Housing, shelter options for homeless in LA County have increased, LAHSA report says

Housing, shelter options for homeless in LA County have increased, LAHSA report says

The number of housing and shelter options available in Los Angeles County have increased in the past year, Los Angeles Homeless Services Authority (LAHSA) officials said in a briefing Wednesday, July 21.

The briefing’s mission: To release the results of an annual housing inventory count, as well as a survey of how many people were in shelters, at any given time. The latest counts were conducted on January 27.

The counts “showed some improvements and strong performance, despite the challenges that we had with COVID,” said LAHSA director Heidi Marston.

On January 27, there were 24,516 shelter beds and 33,592 permanent housing options in the system, according to the county.

A factsheet from LAHSA provides an explanation of these counts. The results of past counts can be found here.

Marston said that in order for the housing system to be balanced, there needs to be five permanent housing options available for each shelter bed.

Marston said that while there has been “a 16% increase in permanent housing options through investments like (Proposition HHH), there needs to be more investment in permanent housing, because without that people will go into shelter and they will become stuck without anywhere else to go.”

The housing inventory and shelter counts were conducted under unusual circumstances, due to the pandemic. Shelter space could not take as many people as before, because they had to be reconfigured to allow for six-feet of space between beds to allow for social distancing, and the Centers for Disease Control and Prevention was recommending that bed numbers be reduced by 50%.

There was an overall 24% increase in emergency shelter beds, fueled by programs such as Project Roomkey, which was set up through increased resources made available to allow unhoused people to shelter-in-place during the coronavirus outbreak, Marston said.

Marston said that since the count, more shelter options have also been brought online, such as “tiny homes” villages.

Marston credited the housing program for the lower than expected number of unhoused people contracting COVID-19. She pointed to a study done earlier in the pandemic projecting that 27,000 people would contract the virus.

It should be seen as a sign of success, she said, that the number of unhoused people who contracted COVID-19 more than a year into the pandemic is much lower — at 7,400.

The actions taken to address the sheltering needs were and are working, and “we need to build on that momentum,” she said.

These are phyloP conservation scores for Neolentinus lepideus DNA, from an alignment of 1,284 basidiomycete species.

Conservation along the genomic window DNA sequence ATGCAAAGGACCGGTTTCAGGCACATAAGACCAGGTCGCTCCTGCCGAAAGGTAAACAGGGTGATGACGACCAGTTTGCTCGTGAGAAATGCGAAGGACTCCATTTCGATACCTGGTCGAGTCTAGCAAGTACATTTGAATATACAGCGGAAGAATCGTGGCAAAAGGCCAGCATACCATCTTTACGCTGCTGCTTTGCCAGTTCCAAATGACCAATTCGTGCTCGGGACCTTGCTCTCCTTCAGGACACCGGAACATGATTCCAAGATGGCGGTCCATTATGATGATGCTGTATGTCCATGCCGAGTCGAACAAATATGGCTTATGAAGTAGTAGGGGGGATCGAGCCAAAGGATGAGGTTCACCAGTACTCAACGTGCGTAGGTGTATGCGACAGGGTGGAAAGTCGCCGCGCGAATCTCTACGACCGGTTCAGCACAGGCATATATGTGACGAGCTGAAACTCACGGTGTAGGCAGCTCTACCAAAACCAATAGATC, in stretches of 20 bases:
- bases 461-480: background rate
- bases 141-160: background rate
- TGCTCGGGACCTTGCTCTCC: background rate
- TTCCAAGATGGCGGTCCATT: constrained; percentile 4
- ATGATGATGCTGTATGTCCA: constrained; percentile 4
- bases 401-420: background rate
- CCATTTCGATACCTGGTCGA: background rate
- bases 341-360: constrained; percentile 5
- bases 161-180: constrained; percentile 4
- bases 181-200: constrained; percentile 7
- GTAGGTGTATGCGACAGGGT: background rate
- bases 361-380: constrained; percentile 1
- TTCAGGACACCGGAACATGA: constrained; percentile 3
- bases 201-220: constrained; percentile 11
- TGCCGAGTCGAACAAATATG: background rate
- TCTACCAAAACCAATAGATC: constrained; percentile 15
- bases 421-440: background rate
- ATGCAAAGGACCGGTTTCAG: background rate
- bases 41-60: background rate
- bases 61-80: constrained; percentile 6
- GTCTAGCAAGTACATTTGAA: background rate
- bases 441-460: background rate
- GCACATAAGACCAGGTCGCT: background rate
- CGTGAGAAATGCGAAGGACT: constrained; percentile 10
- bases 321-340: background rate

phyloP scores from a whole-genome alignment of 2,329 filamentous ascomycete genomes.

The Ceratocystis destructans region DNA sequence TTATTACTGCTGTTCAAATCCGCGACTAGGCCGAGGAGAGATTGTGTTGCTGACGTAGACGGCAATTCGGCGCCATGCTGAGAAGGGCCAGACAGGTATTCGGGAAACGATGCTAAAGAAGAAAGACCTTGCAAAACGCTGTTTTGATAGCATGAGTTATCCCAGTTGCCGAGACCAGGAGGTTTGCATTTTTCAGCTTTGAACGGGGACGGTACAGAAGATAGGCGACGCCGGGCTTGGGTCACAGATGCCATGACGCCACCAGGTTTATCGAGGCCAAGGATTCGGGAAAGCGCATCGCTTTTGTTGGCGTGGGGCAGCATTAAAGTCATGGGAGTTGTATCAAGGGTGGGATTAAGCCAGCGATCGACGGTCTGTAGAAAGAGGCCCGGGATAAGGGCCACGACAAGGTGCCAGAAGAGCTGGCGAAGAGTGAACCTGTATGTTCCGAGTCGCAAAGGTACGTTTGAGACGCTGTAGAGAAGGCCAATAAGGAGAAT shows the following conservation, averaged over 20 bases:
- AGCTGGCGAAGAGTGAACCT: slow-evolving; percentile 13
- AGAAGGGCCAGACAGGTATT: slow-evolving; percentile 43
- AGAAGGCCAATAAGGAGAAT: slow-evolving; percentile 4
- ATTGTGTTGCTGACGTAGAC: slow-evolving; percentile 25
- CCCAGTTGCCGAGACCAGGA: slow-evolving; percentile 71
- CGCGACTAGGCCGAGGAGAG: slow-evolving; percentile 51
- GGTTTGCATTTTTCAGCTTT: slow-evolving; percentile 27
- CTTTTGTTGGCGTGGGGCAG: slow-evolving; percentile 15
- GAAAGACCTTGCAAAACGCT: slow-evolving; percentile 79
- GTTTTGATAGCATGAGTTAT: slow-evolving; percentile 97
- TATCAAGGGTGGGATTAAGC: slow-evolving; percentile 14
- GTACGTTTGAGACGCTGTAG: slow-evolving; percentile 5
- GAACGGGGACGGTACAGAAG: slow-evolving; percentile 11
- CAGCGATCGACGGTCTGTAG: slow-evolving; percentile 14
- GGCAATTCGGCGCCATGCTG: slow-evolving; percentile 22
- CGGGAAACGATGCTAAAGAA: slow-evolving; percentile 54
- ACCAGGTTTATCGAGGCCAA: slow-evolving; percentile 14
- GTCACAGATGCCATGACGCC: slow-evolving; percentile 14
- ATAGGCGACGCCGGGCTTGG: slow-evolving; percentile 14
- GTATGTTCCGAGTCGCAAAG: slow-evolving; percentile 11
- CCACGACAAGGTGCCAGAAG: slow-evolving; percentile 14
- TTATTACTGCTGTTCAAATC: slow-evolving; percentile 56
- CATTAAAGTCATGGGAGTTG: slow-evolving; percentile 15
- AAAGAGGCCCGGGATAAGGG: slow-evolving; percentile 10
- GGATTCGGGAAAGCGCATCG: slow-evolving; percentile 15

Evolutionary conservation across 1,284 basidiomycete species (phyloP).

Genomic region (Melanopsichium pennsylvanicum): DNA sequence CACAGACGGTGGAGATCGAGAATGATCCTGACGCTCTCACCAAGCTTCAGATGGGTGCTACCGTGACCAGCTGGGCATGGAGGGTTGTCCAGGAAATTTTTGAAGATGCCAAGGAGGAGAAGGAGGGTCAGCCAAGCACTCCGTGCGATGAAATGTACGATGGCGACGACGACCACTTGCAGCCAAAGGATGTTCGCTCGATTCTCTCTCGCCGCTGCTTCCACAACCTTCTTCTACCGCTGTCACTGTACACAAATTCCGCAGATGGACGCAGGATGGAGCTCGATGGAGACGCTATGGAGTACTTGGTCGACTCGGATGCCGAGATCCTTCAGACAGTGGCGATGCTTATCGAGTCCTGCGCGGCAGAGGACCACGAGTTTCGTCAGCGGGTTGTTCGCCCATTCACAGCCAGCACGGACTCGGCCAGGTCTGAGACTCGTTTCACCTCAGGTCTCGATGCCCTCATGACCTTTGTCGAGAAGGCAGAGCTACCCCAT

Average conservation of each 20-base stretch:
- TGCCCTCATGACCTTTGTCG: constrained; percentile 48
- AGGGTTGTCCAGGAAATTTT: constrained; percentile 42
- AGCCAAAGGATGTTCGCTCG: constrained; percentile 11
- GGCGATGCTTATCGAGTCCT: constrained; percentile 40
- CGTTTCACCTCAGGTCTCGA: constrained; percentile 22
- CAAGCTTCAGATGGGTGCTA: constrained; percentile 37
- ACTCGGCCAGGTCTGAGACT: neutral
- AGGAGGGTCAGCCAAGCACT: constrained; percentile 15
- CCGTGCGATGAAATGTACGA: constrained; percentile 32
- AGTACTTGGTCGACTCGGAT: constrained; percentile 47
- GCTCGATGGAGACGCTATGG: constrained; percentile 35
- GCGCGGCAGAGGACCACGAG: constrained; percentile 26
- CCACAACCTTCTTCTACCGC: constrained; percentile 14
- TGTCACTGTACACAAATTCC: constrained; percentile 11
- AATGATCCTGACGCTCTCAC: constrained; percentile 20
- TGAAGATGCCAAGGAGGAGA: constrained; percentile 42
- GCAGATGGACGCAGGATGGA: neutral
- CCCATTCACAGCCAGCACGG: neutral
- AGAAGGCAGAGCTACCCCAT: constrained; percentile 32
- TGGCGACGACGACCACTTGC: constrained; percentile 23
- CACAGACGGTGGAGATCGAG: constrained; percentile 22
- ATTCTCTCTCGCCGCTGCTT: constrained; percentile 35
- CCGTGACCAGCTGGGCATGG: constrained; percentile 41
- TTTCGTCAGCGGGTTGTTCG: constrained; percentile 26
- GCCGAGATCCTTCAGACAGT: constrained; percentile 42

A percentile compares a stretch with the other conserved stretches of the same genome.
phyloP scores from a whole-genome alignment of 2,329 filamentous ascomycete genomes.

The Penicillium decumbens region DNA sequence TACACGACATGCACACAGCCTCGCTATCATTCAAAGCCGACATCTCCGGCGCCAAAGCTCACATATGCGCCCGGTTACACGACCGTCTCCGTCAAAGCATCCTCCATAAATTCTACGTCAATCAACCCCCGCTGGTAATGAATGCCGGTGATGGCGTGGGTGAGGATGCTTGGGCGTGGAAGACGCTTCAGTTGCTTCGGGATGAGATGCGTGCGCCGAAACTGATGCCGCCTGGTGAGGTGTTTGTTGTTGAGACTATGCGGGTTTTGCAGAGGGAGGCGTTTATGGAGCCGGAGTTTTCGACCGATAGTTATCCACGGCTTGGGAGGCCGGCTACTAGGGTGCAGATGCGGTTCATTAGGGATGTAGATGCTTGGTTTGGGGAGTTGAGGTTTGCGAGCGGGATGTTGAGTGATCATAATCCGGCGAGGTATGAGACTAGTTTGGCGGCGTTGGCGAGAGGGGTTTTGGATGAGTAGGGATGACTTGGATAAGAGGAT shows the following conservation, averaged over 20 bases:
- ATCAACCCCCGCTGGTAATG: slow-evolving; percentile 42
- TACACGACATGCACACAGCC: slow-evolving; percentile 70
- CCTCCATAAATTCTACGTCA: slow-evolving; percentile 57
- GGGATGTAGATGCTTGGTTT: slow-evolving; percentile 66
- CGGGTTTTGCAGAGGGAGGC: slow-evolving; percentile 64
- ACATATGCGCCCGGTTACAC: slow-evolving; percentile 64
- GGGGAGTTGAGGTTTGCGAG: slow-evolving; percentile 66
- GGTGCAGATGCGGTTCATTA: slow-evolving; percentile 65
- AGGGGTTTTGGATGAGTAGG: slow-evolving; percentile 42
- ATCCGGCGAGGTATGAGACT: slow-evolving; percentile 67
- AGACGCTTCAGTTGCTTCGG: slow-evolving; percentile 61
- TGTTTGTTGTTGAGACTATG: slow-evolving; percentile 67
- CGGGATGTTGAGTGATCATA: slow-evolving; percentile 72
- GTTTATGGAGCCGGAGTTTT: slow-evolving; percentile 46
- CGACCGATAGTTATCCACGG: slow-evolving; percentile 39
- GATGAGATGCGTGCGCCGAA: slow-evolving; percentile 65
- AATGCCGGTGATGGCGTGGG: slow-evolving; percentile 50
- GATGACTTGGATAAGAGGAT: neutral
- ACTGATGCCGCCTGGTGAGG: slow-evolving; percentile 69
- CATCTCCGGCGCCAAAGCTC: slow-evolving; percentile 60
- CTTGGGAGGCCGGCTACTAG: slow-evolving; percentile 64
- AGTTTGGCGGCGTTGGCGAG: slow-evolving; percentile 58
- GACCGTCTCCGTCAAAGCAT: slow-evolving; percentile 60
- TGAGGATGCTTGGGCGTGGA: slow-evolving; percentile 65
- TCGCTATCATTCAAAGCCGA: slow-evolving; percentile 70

She also noted that the system was able to scale up so quickly during the pandemic to shelter people was due to work done prior the pandemic.

Marston said that LAHSA has a “very robust rehousing system and has continued to see growth year over year in terms of resourcing.

There were a 300% increase in the number of people LAHSA prevent from becoming homeless, and there was a 74% increase in permanent housing placements, she said. Outreach teams also reached more people than ever.

“This wouldn’t have been possible without investments like Measure H,” Marston said. “We need to continue to sustain those investments and build on the momentum that we’ve created through our COVID response and even prior to that.”

Marston acknowledged, however, that homelessness has become more visible over the past year. Rules that required the unhoused to lower their tents during the day were eased during the pandemic to allow people to shelter-in-place, in accordance with public health guidelines.

“We don’t know that that correlates to more people experiencing homelessness, but no question that the homelessness crisis looks worse than it did pre COVID,” she said.

Meanwhile, Marston reiterated these systemic reasons for why people continue to fall into homelessness::

  • Incomes are stagnant and housing prices continue to rise, with Los Angeles renters need to make 2.8 times the minimum wage to afford average rent in Los Angeles;
  • A disinvestment in affordable housing, one example of which is $1 billion of redevelopment dollars that were available for affordable housing getting eliminated;
  • A disinvestment in mental health services in the Lanterman-Petris-Short Act “that ended a system-of-care that was available that was never replaced with something else;
  • Discriminatory land-use policies and a lack of tenant protections; and
  • Mass incarceration, with 60% of homeless “cycled through that system.” Marston said that it was necessary to “look at how we bring a justice lens and really reimagine how we support these individuals but not criminalize them.”